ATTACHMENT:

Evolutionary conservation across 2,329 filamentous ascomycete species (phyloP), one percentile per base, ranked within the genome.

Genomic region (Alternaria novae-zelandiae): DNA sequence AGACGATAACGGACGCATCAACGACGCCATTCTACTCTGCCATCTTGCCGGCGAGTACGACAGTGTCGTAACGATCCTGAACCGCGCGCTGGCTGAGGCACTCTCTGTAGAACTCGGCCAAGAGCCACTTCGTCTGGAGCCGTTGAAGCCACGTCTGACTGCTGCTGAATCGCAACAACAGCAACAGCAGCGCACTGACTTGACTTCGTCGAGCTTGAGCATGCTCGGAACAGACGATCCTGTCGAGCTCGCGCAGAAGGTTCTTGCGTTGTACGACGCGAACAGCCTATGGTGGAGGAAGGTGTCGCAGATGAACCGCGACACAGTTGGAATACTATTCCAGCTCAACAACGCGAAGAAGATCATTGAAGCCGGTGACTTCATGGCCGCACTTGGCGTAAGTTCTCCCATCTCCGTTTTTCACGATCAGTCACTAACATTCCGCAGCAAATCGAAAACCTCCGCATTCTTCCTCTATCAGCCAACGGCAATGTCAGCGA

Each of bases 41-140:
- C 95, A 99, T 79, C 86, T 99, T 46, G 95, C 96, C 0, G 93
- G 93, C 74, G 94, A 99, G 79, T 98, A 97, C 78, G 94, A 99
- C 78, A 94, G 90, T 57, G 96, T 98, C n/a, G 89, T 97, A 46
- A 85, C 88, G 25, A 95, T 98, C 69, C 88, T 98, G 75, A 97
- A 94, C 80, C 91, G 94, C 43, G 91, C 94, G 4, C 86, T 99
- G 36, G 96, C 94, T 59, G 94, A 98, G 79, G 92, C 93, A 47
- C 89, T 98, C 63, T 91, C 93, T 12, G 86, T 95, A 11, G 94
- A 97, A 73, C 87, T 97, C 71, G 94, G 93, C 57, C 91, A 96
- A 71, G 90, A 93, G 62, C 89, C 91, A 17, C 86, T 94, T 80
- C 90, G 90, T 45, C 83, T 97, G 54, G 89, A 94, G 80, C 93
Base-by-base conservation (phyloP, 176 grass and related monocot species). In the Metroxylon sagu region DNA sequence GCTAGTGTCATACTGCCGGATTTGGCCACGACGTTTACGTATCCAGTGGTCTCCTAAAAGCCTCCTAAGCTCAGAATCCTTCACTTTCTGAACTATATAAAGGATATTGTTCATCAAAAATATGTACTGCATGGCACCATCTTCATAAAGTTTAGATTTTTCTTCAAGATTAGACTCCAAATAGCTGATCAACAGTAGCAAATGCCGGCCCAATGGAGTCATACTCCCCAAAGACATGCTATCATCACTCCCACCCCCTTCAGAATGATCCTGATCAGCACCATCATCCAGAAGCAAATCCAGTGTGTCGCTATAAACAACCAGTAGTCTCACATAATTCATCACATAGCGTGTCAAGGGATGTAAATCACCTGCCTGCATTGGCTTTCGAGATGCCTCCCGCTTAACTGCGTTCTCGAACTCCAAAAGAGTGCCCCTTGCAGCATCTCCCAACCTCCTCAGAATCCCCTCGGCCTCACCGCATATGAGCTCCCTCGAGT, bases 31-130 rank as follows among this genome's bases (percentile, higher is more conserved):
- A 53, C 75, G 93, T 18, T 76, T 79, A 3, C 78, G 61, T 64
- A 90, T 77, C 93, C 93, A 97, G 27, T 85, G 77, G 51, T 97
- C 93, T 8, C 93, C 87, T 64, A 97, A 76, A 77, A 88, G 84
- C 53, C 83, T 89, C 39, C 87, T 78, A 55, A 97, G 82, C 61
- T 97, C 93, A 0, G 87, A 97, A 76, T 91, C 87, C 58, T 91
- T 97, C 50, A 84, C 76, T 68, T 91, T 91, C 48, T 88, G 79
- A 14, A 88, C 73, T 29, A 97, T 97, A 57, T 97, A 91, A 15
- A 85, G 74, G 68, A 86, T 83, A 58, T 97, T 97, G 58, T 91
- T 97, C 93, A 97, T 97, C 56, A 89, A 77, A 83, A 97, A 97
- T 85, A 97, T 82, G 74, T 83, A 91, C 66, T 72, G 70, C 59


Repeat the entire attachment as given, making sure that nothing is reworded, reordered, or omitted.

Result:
Evolutionary conservation across 2,329 filamentous ascomycete species (phyloP), one percentile per base, ranked within the genome.

Genomic region (Alternaria novae-zelandiae): DNA sequence AGACGATAACGGACGCATCAACGACGCCATTCTACTCTGCCATCTTGCCGGCGAGTACGACAGTGTCGTAACGATCCTGAACCGCGCGCTGGCTGAGGCACTCTCTGTAGAACTCGGCCAAGAGCCACTTCGTCTGGAGCCGTTGAAGCCACGTCTGACTGCTGCTGAATCGCAACAACAGCAACAGCAGCGCACTGACTTGACTTCGTCGAGCTTGAGCATGCTCGGAACAGACGATCCTGTCGAGCTCGCGCAGAAGGTTCTTGCGTTGTACGACGCGAACAGCCTATGGTGGAGGAAGGTGTCGCAGATGAACCGCGACACAGTTGGAATACTATTCCAGCTCAACAACGCGAAGAAGATCATTGAAGCCGGTGACTTCATGGCCGCACTTGGCGTAAGTTCTCCCATCTCCGTTTTTCACGATCAGTCACTAACATTCCGCAGCAAATCGAAAACCTCCGCATTCTTCCTCTATCAGCCAACGGCAATGTCAGCGA

Each of bases 41-140:
- C 95, A 99, T 79, C 86, T 99, T 46, G 95, C 96, C 0, G 93
- G 93, C 74, G 94, A 99, G 79, T 98, A 97, C 78, G 94, A 99
- C 78, A 94, G 90, T 57, G 96, T 98, C n/a, G 89, T 97, A 46
- A 85, C 88, G 25, A 95, T 98, C 69, C 88, T 98, G 75, A 97
- A 94, C 80, C 91, G 94, C 43, G 91, C 94, G 4, C 86, T 99
- G 36, G 96, C 94, T 59, G 94, A 98, G 79, G 92, C 93, A 47
- C 89, T 98, C 63, T 91, C 93, T 12, G 86, T 95, A 11, G 94
- A 97, A 73, C 87, T 97, C 71, G 94, G 93, C 57, C 91, A 96
- A 71, G 90, A 93, G 62, C 89, C 91, A 17, C 86, T 94, T 80
- C 90, G 90, T 45, C 83, T 97, G 54, G 89, A 94, G 80, C 93
Base-by-base conservation (phyloP, 176 grass and related monocot species). In the Metroxylon sagu region DNA sequence GCTAGTGTCATACTGCCGGATTTGGCCACGACGTTTACGTATCCAGTGGTCTCCTAAAAGCCTCCTAAGCTCAGAATCCTTCACTTTCTGAACTATATAAAGGATATTGTTCATCAAAAATATGTACTGCATGGCACCATCTTCATAAAGTTTAGATTTTTCTTCAAGATTAGACTCCAAATAGCTGATCAACAGTAGCAAATGCCGGCCCAATGGAGTCATACTCCCCAAAGACATGCTATCATCACTCCCACCCCCTTCAGAATGATCCTGATCAGCACCATCATCCAGAAGCAAATCCAGTGTGTCGCTATAAACAACCAGTAGTCTCACATAATTCATCACATAGCGTGTCAAGGGATGTAAATCACCTGCCTGCATTGGCTTTCGAGATGCCTCCCGCTTAACTGCGTTCTCGAACTCCAAAAGAGTGCCCCTTGCAGCATCTCCCAACCTCCTCAGAATCCCCTCGGCCTCACCGCATATGAGCTCCCTCGAGT, bases 31-130 rank as follows among this genome's bases (percentile, higher is more conserved):
- A 53, C 75, G 93, T 18, T 76, T 79, A 3, C 78, G 61, T 64
- A 90, T 77, C 93, C 93, A 97, G 27, T 85, G 77, G 51, T 97
- C 93, T 8, C 93, C 87, T 64, A 97, A 76, A 77, A 88, G 84
- C 53, C 83, T 89, C 39, C 87, T 78, A 55, A 97, G 82, C 61
- T 97, C 93, A 0, G 87, A 97, A 76, T 91, C 87, C 58, T 91
- T 97, C 50, A 84, C 76, T 68, T 91, T 91, C 48, T 88, G 79
- A 14, A 88, C 73, T 29, A 97, T 97, A 57, T 97, A 91, A 15
- A 85, G 74, G 68, A 86, T 83, A 58, T 97, T 97, G 58, T 91
- T 97, C 93, A 97, T 97, C 56, A 89, A 77, A 83, A 97, A 97
- T 85, A 97, T 82, G 74, T 83, A 91, C 66, T 72, G 70, C 59